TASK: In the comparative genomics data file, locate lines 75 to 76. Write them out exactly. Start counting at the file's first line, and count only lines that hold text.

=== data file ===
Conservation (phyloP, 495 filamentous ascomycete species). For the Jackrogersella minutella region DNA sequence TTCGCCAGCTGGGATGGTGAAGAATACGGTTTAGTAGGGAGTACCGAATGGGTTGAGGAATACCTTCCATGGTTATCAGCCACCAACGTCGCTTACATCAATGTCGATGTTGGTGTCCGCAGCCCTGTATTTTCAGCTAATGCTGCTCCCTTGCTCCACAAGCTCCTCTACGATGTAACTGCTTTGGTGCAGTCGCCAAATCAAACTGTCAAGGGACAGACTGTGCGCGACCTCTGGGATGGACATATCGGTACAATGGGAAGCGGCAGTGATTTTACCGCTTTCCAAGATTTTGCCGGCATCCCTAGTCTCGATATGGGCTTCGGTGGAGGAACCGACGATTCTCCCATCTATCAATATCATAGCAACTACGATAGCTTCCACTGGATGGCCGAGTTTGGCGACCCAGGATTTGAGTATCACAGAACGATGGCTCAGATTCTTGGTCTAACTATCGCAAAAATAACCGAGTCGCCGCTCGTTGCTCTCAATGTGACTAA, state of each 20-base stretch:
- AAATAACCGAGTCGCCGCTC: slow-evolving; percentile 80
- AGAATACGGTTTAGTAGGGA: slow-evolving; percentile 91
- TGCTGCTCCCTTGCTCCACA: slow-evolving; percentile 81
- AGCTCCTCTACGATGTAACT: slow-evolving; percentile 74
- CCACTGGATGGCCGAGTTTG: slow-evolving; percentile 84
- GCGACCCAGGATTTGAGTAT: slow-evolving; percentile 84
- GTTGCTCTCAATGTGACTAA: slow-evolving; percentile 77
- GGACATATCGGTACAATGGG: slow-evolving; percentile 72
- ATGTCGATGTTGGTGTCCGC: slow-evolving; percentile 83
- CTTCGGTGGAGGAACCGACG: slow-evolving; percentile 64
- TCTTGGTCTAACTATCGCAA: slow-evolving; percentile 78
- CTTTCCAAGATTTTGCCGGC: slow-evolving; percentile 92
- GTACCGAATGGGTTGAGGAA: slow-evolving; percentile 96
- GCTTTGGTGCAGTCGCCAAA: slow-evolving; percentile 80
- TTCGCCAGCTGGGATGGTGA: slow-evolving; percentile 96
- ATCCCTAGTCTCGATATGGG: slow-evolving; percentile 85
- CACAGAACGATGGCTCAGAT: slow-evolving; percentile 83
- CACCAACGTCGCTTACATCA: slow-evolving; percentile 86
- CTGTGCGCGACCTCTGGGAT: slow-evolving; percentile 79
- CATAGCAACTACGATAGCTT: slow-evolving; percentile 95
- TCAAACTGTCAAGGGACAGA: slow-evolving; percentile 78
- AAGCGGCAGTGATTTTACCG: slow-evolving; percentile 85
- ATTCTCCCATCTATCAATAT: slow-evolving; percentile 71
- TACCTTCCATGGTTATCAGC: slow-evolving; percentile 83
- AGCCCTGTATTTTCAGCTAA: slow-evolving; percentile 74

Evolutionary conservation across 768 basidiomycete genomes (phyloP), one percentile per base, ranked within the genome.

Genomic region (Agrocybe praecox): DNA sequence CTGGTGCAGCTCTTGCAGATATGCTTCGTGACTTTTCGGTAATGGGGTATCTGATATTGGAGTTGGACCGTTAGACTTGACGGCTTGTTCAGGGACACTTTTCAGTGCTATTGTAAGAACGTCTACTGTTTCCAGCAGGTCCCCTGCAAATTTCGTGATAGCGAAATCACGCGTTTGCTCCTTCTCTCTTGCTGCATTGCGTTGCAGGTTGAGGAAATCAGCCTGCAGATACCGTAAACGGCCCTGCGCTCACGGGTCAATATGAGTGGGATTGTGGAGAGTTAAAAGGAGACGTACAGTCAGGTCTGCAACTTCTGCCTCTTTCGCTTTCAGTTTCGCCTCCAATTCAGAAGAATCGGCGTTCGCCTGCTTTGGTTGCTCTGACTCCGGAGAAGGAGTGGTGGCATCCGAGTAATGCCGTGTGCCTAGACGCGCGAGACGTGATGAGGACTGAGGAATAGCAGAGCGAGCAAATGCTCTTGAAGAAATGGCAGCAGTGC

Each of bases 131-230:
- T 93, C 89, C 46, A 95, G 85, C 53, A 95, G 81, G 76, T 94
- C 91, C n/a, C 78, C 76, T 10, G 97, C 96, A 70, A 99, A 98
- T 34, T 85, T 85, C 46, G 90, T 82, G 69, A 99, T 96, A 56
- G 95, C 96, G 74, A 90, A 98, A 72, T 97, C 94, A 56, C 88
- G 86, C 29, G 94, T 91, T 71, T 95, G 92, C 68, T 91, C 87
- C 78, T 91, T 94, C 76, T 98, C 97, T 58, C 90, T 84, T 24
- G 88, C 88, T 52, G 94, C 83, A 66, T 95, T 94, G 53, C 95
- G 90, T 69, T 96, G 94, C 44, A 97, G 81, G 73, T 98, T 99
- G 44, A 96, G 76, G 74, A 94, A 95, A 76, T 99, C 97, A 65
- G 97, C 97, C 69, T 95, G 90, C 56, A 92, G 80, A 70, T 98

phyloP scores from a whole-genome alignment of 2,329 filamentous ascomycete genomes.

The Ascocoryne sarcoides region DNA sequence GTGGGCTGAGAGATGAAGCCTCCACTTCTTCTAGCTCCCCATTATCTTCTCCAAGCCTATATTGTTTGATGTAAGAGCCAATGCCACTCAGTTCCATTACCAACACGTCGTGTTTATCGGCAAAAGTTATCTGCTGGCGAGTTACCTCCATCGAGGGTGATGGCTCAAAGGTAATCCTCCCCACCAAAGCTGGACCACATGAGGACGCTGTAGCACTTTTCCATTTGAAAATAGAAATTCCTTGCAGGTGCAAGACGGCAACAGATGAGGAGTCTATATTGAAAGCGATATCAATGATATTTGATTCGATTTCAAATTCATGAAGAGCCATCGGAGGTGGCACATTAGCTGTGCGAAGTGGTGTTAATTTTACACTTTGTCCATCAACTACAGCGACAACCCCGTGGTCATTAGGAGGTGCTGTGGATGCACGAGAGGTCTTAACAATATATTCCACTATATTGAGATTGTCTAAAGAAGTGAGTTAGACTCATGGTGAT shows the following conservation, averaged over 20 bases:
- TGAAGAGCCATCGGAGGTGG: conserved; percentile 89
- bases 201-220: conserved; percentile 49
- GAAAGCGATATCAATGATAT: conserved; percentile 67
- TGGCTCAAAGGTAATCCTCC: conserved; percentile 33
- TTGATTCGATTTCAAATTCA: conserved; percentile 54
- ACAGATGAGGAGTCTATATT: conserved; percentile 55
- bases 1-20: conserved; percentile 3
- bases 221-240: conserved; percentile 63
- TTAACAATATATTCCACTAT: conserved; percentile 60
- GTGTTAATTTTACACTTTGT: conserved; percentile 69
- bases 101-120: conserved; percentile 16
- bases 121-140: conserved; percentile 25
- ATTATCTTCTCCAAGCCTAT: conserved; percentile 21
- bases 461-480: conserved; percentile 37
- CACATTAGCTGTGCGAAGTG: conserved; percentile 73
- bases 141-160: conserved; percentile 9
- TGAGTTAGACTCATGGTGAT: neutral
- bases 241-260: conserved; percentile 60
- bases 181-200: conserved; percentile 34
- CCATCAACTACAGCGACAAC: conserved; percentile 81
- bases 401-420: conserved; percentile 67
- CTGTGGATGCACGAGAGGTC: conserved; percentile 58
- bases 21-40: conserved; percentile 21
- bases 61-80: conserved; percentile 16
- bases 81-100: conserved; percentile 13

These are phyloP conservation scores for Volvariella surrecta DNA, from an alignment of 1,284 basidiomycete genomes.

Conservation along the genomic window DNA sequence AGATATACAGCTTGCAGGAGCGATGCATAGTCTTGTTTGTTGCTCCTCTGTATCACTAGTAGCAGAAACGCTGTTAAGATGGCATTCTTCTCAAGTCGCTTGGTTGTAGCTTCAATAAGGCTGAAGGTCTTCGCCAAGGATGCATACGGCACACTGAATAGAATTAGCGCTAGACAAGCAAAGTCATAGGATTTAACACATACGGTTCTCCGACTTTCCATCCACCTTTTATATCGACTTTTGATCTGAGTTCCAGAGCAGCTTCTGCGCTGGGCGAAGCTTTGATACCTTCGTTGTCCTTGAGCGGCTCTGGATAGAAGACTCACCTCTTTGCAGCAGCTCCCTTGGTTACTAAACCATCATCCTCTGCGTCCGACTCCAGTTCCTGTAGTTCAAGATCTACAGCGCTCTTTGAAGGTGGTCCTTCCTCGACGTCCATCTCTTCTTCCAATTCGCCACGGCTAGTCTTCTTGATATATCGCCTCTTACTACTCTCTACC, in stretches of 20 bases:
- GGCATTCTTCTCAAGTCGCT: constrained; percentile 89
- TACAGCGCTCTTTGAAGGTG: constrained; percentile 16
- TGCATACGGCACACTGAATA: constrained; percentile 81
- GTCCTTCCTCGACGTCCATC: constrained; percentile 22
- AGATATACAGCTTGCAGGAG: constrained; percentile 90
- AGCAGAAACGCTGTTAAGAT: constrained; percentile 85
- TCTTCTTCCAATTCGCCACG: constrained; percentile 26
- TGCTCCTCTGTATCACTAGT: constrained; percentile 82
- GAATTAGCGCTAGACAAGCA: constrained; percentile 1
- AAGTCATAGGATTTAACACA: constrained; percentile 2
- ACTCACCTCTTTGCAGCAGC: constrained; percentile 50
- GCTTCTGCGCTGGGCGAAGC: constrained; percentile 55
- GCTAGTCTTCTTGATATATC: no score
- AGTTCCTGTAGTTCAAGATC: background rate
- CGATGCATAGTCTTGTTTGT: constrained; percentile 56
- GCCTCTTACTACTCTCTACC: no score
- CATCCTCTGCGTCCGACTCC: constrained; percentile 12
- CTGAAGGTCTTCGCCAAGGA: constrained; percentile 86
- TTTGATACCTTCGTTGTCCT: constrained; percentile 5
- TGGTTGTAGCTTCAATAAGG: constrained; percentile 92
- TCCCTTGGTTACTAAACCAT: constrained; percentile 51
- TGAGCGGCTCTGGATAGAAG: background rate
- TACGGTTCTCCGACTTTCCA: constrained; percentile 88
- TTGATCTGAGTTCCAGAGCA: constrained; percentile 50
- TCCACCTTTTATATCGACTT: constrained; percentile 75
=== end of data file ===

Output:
- TCTTCTTCCAATTCGCCACG: constrained; percentile 26
- TGCTCCTCTGTATCACTAGT: constrained; percentile 82